Bored of the Rings: This short novel, as explained on Wikipedia:
“Closely follows the outline of Lord of the Rings, lampooning the prologue and map of Middle-earth; its main text is a short satirical summary of Tolkien’s plot.”
The Difference Between Pastiche vs Parody
The major difference between pastiche and parody comes down to tone and intention.
While both imitate the works of others, pastiche does so respectfully.
It is used to highlight and pay homage to the original works while not stealing directly from it. Parody, on the other hand, mocks and ridicules the original works. It isn’t necessarily meant to be cruel, but it is humorous and used for comedic effect, which differs from the purpose of pastiche.
Another way it differs is that pastiche uses a combination of techniques or conventions from an original work or body of works rather than closely imitating one particular work.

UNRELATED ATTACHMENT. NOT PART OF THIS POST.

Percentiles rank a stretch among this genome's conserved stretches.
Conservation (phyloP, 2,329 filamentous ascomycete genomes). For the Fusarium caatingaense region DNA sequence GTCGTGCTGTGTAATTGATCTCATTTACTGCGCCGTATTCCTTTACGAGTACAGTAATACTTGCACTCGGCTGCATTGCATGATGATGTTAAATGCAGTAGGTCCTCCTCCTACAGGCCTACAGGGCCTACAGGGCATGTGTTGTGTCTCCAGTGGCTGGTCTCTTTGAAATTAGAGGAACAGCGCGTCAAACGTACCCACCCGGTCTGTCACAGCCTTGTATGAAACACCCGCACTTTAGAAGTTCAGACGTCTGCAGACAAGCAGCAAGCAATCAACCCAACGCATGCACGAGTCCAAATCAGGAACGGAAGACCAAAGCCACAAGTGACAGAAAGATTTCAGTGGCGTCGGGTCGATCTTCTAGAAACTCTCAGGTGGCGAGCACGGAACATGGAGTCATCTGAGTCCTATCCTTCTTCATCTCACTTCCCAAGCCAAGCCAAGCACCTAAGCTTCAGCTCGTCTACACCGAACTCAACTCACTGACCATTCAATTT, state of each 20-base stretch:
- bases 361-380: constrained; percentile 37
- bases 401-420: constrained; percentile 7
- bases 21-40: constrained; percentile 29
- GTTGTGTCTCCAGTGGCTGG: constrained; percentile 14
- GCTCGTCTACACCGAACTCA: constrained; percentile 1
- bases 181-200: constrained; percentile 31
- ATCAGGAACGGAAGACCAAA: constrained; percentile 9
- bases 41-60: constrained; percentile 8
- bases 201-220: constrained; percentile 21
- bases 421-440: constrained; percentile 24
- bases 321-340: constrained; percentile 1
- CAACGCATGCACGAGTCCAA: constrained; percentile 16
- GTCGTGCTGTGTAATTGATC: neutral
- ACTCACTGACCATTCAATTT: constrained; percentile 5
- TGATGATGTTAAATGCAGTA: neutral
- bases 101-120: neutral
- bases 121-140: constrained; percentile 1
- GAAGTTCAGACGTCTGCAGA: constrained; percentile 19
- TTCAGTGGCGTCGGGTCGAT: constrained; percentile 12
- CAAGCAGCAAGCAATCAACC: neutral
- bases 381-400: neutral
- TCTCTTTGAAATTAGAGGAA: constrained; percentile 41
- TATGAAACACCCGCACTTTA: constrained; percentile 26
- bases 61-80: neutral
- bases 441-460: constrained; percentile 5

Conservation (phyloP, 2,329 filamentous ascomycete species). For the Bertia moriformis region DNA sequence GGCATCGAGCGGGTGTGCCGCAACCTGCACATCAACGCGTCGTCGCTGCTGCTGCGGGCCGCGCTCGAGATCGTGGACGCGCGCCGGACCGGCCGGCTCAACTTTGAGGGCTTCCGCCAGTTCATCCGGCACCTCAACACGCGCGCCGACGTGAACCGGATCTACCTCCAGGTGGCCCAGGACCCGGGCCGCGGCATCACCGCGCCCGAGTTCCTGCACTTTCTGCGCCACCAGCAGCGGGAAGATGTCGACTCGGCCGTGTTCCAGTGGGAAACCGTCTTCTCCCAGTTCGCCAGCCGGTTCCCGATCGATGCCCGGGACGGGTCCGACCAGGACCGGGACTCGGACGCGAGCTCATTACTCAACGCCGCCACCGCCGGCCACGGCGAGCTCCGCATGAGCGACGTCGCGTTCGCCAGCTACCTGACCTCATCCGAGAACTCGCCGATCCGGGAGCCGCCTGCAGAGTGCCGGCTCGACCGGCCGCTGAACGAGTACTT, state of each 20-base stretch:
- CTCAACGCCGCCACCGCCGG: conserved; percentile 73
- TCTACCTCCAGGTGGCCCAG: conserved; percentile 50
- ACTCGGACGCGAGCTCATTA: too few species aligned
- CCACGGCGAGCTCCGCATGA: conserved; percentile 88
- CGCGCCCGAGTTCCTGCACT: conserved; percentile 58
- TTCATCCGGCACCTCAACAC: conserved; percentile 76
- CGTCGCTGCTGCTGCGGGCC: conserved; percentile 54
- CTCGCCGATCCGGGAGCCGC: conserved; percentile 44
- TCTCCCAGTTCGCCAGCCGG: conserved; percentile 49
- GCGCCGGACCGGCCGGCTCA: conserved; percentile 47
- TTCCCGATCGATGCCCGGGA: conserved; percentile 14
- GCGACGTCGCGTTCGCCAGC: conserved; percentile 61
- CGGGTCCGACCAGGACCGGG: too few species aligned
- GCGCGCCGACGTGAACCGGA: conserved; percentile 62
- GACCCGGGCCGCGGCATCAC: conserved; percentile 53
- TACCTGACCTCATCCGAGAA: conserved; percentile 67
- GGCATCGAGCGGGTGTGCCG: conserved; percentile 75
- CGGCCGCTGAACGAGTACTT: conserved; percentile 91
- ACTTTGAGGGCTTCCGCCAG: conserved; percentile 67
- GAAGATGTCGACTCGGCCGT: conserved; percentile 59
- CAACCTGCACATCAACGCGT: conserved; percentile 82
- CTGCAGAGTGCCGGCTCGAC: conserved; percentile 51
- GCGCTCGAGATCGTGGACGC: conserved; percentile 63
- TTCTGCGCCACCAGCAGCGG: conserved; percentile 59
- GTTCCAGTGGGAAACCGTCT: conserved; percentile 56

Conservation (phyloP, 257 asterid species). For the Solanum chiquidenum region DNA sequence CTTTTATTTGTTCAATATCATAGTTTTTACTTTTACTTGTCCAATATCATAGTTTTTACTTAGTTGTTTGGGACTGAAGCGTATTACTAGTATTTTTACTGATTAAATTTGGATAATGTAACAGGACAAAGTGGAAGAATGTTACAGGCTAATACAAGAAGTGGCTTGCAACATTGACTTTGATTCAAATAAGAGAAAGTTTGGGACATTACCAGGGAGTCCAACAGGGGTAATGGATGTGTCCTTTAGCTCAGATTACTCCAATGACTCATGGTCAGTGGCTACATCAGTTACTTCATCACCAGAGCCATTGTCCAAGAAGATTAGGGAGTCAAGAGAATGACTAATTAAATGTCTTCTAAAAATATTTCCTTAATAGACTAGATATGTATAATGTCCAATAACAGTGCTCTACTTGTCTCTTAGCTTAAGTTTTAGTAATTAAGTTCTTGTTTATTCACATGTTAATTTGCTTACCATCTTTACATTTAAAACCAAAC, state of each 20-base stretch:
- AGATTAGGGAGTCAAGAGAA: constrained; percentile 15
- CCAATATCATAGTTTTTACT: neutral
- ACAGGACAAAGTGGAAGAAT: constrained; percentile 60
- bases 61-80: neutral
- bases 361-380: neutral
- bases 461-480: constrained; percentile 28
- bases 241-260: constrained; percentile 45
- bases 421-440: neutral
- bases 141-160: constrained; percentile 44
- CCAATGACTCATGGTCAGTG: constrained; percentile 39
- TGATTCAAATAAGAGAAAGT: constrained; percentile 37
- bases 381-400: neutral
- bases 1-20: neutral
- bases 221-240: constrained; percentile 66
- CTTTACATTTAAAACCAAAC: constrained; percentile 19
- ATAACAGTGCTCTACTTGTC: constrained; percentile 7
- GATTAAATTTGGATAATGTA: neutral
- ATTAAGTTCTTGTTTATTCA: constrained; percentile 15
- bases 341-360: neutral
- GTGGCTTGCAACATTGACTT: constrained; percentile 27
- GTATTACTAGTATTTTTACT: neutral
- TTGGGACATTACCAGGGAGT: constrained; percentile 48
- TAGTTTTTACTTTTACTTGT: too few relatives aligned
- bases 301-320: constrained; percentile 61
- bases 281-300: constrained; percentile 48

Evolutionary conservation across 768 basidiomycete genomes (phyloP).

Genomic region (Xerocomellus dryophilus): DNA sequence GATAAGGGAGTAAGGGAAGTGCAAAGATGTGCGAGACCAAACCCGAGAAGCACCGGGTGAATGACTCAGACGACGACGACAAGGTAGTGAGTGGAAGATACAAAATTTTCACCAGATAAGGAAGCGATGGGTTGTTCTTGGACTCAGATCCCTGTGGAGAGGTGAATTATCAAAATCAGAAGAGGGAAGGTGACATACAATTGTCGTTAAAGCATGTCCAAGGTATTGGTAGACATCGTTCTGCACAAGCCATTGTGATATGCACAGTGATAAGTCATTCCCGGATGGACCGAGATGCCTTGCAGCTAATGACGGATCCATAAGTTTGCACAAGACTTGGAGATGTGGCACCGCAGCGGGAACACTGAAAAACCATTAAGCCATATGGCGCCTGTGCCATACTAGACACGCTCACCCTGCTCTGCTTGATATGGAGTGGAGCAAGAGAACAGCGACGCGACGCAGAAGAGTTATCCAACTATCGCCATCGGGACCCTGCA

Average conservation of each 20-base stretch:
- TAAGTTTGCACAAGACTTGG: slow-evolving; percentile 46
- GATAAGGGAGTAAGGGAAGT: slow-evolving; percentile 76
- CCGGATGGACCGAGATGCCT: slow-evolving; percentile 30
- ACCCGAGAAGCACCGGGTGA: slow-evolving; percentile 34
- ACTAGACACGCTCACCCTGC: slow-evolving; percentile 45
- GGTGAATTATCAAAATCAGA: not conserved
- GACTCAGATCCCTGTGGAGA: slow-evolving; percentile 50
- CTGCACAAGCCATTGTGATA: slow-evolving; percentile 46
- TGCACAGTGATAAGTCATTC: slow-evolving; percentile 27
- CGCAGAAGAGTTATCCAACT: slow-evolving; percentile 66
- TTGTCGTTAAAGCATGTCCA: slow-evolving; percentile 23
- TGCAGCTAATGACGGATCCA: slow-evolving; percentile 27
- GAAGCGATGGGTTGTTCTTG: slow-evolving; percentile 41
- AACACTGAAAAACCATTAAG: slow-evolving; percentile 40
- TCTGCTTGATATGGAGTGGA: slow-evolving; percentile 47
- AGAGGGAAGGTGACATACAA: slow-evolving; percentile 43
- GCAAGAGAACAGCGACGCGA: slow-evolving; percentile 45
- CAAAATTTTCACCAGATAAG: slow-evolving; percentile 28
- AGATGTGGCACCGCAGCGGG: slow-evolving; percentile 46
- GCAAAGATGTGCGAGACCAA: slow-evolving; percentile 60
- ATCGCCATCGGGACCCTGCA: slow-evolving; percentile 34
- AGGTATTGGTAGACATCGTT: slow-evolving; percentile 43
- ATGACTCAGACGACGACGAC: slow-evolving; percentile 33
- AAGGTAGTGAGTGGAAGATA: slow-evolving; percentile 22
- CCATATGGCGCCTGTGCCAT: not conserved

Parody is very close to the original in the way it’s written or, as in poetry and music, the way it sounds.
While both pastiche and parody are valid literary techniques which can be used to great effect, the terms are also sometimes used as a criticism of works that are unoriginal or that unintentionally or ineffectively “borrow” from other sources.
References & Further Reading
Article Written by Sherry Leclerc
Sherry Leclerc is a Fictionary Certified StoryCoach editor, Fictionary content creator, Writer’s Digest certified copy editor, and independent author. She is a member of Editor’s Canada, the Canadian Authors Association (CAA), and The Alliance of Independent Authors (ALLi).
Sherry holds a B.A. in English Language and Literature and a B.Ed. She is the sole proprietor of Ternias Publishing, through which she offers various editorial services. She also has a YouTube channel where she has a vlog about writing and editing, titled The Mythic Quill. You can find it on Youtube .